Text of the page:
Last Look Back & Life Moves On - Life And Death On The Colorado River In The Grand Canyon

September 14, 2014  •  Leave a Comment
Last Look Back & Life Moves On - Life And Death On The Colorado River In The Grand Canyon
 
While rafting The Colorado River through The Grand Canyon, many evening rainfalls caused some side canyon tributaries to flash flood over night and then return to their normal course and flow by the next day. While I remained safe during these times, not all life does.
 
When I floated by a nearby side canyon I saw washed up dead on the sandy beach one of the biggest curled Big-Horn rams I've ever seen. No predation occurred here and no major physical damage existed from what I could see from my vantage point. Additionally while many Big-Horn Sheep die from falling off of cliffs, there were none that would allow this animal to directly fall into the water for miles in each direction. My best conclusion is that this ram was caught up in the nearby side canyon flood that most likely occurred the previous night.
 
Last Look Back
As I pondered this tragedy in the normal course of life down here, I wondered if he was alone when the canyon flashed. Then just a mere 100 yards down-river, I saw what I can only believe was the rest of his herd -- still alive! The first animal I saw was this Big-Horn ewe, standing solitary on a large boulder, and it was looking back the direction of the corpse.
 
Life Moves On
Poised and motionless like a statue, I photographed the ewe; and then as if on command, she gave up on her once suitor and moved on to join the rest of the herd a little further ahead of her down-river. Life moves on after a last look back.
 
New LeadershipNew LeadershipWhile rafting The Colorado River through The Grand Canyon, many evening rainfalls caused some side canyon tributaries to flash flood over night and then return to their normal course and flow by the next day. While I remained safe during these times, not all life does.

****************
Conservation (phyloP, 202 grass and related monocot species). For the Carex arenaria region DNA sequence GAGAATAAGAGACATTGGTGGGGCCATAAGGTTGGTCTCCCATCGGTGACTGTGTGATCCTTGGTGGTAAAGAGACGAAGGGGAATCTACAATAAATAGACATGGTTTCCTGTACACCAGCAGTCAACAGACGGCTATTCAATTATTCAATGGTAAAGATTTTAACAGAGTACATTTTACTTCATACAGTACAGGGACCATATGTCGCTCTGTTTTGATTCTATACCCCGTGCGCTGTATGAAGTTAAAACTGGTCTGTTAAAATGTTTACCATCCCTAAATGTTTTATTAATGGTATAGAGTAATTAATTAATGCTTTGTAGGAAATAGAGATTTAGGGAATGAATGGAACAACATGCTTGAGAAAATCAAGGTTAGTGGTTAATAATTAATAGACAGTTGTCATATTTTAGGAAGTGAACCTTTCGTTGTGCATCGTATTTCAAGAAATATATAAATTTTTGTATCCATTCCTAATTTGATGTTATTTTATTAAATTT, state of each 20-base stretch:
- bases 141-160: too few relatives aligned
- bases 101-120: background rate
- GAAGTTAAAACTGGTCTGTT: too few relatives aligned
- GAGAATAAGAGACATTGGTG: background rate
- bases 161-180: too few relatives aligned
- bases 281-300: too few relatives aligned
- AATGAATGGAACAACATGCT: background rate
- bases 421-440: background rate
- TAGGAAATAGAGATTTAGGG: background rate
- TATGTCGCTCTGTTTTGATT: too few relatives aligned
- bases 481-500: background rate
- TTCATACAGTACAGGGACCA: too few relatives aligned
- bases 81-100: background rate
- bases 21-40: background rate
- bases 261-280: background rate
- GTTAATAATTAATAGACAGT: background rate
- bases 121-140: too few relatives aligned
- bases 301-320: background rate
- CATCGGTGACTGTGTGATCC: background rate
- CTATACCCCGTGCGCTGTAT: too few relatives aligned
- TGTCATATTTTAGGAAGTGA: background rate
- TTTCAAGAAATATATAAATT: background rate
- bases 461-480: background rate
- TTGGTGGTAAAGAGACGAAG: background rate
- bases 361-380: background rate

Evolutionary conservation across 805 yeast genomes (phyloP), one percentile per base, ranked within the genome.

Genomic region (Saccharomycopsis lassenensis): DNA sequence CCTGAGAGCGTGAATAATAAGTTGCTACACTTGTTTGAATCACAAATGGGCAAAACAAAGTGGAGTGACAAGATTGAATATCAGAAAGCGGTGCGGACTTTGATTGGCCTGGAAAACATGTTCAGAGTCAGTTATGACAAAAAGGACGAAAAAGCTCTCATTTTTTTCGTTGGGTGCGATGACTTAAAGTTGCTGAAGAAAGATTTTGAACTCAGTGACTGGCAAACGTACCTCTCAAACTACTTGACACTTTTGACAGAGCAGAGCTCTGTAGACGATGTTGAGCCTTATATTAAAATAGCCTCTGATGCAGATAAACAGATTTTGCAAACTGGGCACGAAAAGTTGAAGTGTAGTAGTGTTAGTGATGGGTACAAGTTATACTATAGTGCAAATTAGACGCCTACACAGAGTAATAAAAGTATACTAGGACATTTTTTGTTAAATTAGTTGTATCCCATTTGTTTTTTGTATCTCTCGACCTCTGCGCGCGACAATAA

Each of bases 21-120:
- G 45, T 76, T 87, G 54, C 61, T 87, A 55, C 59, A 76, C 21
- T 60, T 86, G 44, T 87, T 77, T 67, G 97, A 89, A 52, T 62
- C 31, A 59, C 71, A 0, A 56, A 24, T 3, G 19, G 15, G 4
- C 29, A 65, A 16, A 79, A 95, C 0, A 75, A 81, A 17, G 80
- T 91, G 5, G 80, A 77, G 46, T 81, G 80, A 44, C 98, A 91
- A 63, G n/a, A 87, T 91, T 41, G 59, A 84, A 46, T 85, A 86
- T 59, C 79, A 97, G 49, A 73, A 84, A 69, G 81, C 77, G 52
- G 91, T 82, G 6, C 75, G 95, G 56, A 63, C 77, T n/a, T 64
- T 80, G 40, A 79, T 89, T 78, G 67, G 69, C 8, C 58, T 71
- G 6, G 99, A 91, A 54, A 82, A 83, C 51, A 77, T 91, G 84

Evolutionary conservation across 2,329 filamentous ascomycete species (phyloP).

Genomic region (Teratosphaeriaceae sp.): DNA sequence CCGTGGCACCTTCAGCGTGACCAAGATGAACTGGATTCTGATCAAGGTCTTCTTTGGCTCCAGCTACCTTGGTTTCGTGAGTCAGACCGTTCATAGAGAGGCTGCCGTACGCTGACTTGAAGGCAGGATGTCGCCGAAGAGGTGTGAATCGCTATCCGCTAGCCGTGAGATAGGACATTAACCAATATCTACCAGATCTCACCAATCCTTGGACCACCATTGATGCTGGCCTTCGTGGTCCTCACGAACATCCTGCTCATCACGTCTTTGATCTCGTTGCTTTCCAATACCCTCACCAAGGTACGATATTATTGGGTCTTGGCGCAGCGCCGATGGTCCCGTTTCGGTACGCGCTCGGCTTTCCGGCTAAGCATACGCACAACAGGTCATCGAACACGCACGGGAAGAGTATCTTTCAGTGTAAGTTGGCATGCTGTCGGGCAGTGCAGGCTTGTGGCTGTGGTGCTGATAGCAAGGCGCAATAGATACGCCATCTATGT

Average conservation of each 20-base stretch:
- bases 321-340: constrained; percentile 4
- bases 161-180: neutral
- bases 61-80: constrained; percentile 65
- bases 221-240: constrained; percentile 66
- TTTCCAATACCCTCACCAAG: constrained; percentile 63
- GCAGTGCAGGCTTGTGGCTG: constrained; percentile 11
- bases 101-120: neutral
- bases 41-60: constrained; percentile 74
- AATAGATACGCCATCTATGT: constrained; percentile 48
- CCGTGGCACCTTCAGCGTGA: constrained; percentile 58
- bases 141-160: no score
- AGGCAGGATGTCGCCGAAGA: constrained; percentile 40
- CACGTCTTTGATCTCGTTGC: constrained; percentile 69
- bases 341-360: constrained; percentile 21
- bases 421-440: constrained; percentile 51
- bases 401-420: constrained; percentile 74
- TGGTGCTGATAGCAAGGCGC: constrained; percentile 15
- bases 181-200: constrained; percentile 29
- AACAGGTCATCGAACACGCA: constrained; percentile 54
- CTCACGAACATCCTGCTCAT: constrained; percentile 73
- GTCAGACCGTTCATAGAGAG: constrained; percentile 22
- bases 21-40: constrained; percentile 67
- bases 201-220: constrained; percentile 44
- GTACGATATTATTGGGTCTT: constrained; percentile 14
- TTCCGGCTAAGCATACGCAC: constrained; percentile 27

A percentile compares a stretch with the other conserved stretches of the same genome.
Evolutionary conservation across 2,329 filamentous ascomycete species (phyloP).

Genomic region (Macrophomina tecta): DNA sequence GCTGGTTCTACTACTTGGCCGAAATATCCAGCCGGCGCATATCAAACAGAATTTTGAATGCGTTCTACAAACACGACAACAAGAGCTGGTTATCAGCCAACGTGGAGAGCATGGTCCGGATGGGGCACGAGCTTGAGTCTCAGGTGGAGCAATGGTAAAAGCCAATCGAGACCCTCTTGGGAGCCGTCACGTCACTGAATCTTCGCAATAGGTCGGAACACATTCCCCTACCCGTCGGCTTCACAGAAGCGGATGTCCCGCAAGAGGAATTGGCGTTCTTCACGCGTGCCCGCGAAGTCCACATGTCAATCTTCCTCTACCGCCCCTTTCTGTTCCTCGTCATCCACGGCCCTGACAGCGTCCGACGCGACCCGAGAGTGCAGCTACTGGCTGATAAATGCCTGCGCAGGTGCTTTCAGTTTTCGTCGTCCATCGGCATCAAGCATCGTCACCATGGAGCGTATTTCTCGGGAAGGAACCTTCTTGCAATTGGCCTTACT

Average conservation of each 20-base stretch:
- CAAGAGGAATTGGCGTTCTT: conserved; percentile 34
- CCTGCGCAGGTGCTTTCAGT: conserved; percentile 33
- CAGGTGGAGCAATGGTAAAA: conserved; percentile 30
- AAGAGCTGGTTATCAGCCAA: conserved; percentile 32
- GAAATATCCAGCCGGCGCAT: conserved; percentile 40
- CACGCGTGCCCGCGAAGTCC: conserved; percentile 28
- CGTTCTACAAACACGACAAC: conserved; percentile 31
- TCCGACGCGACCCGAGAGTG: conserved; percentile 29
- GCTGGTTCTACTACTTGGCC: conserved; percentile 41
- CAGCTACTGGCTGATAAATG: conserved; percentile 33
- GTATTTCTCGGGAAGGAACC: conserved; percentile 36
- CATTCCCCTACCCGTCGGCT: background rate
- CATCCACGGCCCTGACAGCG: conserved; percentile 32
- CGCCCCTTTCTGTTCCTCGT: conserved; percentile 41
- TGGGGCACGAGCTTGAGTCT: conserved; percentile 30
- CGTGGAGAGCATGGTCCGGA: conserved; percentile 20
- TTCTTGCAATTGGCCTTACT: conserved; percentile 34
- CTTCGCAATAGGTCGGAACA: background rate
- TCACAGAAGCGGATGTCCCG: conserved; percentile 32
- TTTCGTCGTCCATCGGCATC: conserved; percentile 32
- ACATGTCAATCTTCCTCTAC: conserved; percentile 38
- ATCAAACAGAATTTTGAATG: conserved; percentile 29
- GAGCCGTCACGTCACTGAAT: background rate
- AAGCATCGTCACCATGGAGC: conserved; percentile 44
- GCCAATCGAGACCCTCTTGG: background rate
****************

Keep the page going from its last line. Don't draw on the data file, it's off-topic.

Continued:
When I floated by a nearby side canyon I saw washed up dead on the sandy beach one of the biggest curled Big-Horn rams I've ever seen. No predation occurred here and no major physical damage existed from what I could see from my vantage point. Additionally while many Big-Horn Sheep die from falling off of cliffs, there were none that would allow this animal to directly fall into the water for miles in each direction. My best conclusion is that this ram was caught up in the nearby side canyon flood that most likely occurred the previous night.

As I pondered this tragedy in the normal course of life down here, I wondered if he was alone when the canyon flashed. Then just a mere 100 yards down-river, I saw what I can only believe was the rest of his herd -- still alive! A handful of eves and lambs, and one half-curl ram made up this surviving group, and while this ram pictured here would most certainly loose out in the rut for mating rites with the eves in a normal situation, the demise of the herd's largest ram most certainly now gives this younger ram new opportunity and leadership.
New Leader And OpportunityNew Leader And OpportunityWhile rafting The Colorado River through The Grand Canyon, many evening rainfalls caused some side canyon tributaries to flash flood over night and then return to their normal course and flow by the next day. While I remained safe during these times, not all life does.

When I floated by a nearby side canyon I saw washed up dead on the sandy beach one of the biggest curled Big-Horn rams I've ever seen. No predation occurred here and no major physical damage existed from what I could see from my vantage point. Additionally while many Big-Horn Sheep die from falling off of cliffs, there were none that would allow this animal to directly fall into the water for miles in each direction. My best conclusion is that this ram was caught up in the nearby side canyon flood that most likely occurred the previous night.

As I pondered this tragedy in the normal course of life down here, I wondered if he was alone when the canyon flashed. Then just a mere 100 yards down-river, I saw what I can only believe was the rest of his herd -- still alive! A handful of eves and lambs, and one half-curl ram made up this surviving group, and while this ram pictured here would most certainly loose out in the rut for mating rites with the eves in a normal situation, the demise of the herd's largest ram most certainly now gives this younger ram new opportunity.
New Leader And Opportunity
While this ram pictured here would most certainly loose out in the rut for mating rites with the eves in a normal situation, the demise of the herd's largest ram most certainly now gives this younger ram new opportunity and leadership.
 
 

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